“When I visited Ottawa as a student, I thought it was wonderful that Canada had a governor general, a representative for Her Majesty Queen Elizabeth II, and that the representative was so accessible. I’ll never forget going to the Garden Party at Rideau Hall of the then Governor General, Right Honourable Jeanne Sauvé. I got to shake her hand, and she told me to enjoy the sandwiches! That accessibility continues today at Rideau Hall for student groups and all who visit.”

—Kelly Dean, Ottawa Tourism, +1.613.866.9125, www.ottawatourism.ca

Rideau Hall, in Canada’s capital city, is the official residence of Canada’s governor general, the representative of Queen Elizabeth II in the country’s government. Only a few minutes away from downtown Ottawa, Rideau Hall caters tours to groups ranging from elementary to postsecondary students. The mansion is the largest official residence in the city, and its grounds include approximately 10,000 trees, a totem pole and—in the winter—an outdoor skating rink.

17Pigeon Forge
Pigeon Forge is full of ideal attractions for student groups, covering a variety of interests. At WonderWorks, designed to look like an overturned building plopped down in the middle of town, groups will find hands-on science and art exhibits. Students can enter the hurricane or earthquake rooms, the bubble lab or face-off in a brainwave contest. The town is also home to Dollywood, which is known for its theme park and thrill rides but also offers educational and performance programs for students. They can learn about physics or the region’s history or visit the Eagle Mountain Sanctuary and see the attraction’s efforts to rescue bald eagles.

“Dollywood offers one-stop shopping for a student group tour planner because everything is in one location and in an environment that students enjoy. There are thrills and fun, and there also is excellent stage entertainment as well as some solid education about the folkways of the mountains. It’s a theme park that really reflects its home.”

—Joy McNealy, Pigeon Forge Department of Tourism, 800.285.7557, www.pigeonforgetours.com

18Québec City
“I have lost count of the number of times I have visited the longhouse at the traditional Huron site with friends and clients, and still each visit leaves a lasting impression. I’m guessing that it’s the combination of the storytelling mixed with the smells of traditional foods, the clothing, the mesmerizing dances and the chanting.”

—Nancy Dacres, Québec City Tourism, +1.418.654.6654 (5427), www.quebecregion.com

Québec City is an excellent destination for groups interested in Canada’s First Nations culture. Visitors can explore the Traditional Huron Site, a re-creation of an Aboriginal village. Students will find guided tours and canoe rides and can hear legends and participate in activities including handcraft and animal skin workshops and archery. This year, the site will host its annual powwow June 27–29. The Huron-Wendat Museum also honors Canada’s heritage through its conservation and promotion of the history and culture of the Wendat people and other First Nation tribes.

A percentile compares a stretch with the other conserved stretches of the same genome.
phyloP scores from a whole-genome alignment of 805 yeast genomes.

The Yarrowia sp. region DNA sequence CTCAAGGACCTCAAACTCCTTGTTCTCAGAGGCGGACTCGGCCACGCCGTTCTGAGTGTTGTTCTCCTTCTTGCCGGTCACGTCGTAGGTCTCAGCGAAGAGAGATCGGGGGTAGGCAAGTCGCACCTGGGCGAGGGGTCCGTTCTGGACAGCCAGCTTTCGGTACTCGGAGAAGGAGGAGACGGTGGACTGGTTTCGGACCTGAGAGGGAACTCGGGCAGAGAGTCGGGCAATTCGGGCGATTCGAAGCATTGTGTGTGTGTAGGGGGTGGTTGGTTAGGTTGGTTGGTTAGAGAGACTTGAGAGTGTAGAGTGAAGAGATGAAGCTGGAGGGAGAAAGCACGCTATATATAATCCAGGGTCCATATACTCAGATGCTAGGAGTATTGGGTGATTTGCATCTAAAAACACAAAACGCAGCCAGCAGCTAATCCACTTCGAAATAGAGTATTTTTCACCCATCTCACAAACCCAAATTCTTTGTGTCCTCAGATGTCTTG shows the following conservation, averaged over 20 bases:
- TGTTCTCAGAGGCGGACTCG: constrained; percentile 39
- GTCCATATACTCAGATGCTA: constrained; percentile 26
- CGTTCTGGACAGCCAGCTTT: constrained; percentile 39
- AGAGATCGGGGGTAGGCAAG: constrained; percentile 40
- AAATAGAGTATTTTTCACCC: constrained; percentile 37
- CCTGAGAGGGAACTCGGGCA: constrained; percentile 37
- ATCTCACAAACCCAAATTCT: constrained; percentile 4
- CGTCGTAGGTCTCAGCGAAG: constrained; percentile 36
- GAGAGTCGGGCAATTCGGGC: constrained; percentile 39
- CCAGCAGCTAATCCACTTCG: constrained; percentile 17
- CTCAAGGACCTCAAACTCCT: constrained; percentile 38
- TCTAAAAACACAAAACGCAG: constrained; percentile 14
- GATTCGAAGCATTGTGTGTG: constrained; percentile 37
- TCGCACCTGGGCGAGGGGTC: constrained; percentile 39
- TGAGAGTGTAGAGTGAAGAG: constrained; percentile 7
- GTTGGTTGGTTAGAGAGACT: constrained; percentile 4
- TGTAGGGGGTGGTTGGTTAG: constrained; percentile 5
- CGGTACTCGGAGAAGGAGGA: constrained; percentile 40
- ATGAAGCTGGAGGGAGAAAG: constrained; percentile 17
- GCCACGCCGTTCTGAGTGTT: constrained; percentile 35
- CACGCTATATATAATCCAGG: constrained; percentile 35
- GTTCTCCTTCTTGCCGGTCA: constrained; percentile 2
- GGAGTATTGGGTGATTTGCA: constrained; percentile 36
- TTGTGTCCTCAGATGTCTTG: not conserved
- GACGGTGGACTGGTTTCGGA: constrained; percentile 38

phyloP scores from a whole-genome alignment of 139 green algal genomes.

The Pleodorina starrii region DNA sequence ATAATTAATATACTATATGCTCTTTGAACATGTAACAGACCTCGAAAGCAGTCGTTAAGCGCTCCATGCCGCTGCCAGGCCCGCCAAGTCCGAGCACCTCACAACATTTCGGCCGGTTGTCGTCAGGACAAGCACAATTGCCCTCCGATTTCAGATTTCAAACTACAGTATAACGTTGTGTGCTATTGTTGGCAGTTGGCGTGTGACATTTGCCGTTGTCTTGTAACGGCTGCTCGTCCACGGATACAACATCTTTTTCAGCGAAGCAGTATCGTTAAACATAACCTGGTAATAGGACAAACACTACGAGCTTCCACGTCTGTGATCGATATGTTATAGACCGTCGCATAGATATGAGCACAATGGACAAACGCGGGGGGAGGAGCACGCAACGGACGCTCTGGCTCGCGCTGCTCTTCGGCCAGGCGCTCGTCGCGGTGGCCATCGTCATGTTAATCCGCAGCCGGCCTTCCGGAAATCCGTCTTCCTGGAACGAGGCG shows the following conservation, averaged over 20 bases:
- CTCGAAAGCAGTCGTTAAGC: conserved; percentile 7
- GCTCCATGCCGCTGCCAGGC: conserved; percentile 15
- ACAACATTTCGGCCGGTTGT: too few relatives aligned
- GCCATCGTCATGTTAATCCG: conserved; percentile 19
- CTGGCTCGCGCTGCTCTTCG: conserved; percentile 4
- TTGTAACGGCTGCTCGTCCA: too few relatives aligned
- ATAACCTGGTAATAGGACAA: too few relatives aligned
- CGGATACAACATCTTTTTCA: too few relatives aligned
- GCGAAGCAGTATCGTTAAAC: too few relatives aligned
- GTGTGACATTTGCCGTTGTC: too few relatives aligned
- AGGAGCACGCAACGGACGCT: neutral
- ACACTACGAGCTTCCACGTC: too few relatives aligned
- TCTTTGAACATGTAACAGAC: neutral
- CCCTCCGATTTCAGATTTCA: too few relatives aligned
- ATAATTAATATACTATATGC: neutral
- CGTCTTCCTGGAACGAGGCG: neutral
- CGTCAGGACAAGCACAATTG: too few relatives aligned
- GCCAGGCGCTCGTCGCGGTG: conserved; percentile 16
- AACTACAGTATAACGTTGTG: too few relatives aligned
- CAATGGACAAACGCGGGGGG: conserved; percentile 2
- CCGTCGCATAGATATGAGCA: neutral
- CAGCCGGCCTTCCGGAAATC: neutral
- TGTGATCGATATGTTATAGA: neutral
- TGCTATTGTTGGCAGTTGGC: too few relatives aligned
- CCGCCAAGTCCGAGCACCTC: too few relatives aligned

As the birthplace of aerospace giant Boeing, Seattle has long been a part of the aerospace industry. At the Museum of Flight, students can learn about the history of and technology behind aircraft. The museum’s Aviation Learning Center gives students a look into the life of a pilot with a lesson from pilot ground school, a preflight inspection of a Cirrus airplane and a session in a flight simulator. At the Challenger Learning Center, visitors are taken through a simulated space mission to emphasize teamwork, communication, problem-solving and critical thinking. School groups also can see the NASA Space Shuttle Trainer, a full-scale mockup of the space shuttle. Once located at Johnson Space Center, the trainer is now used for tours that show what the crew compartment of the spacecraft was like.

“With the addition of the Space Shuttle Trainer, the Museum of Flight has truly added to its collection of fun and educational experiences for students of all ages.”

—Brad Jones, Visit Seattle, +1.206.461.5816, www.visitseattle.org

20Washington, D.C.
“The Crime Museum offers fantastic team building activities. From forensics workshops to museum sleepovers, this is a really unforgettable experience for groups visiting Washington, D.C.”

—Morgan Maravich, Destination DC, +1.202.789.7056, www.washington.org

The popularity of TV shows such as CSI: Las Vegas has led to an increased public awareness of the role forensics and criminal investigations in the justice system—but how accurate are these TV whodunits? At the Washington, D.C., Crime Museum, students can tour interactive exhibits showing the history of crime and law enforcement in America. The museum offers student groups overnight stays that include a hands-on forensics lab, guided museum tours, a scavenger hunt, a movie and a continental breakfast.

This summer, Winnipeg’s Assiniboine Park Zoo will open “A Journey to Churchill,” North America’s most complete polar bear exhibit. Students will see a number of arctic species, hear about the impact of climate change on the region and learn methods of polar bear conservation.

“Winnipeg is a living, dynamic classroom that’s fun and educational for student groups. At ‘A Journey to Churchill,’ students get an opportunity to view polar bears and ringed seals swimming together overhead in an acrylic tunnel—an experience they won’t find anywhere else in the world.”

—Natalie Thiesen, Tourism Winnipeg, +1.204.954.1978, www.tourismwinnipeg.com

Read the full article at http://onlinedigitalpublishing.com/article/I+Want+to+Go+There/1658291/200909/article.html.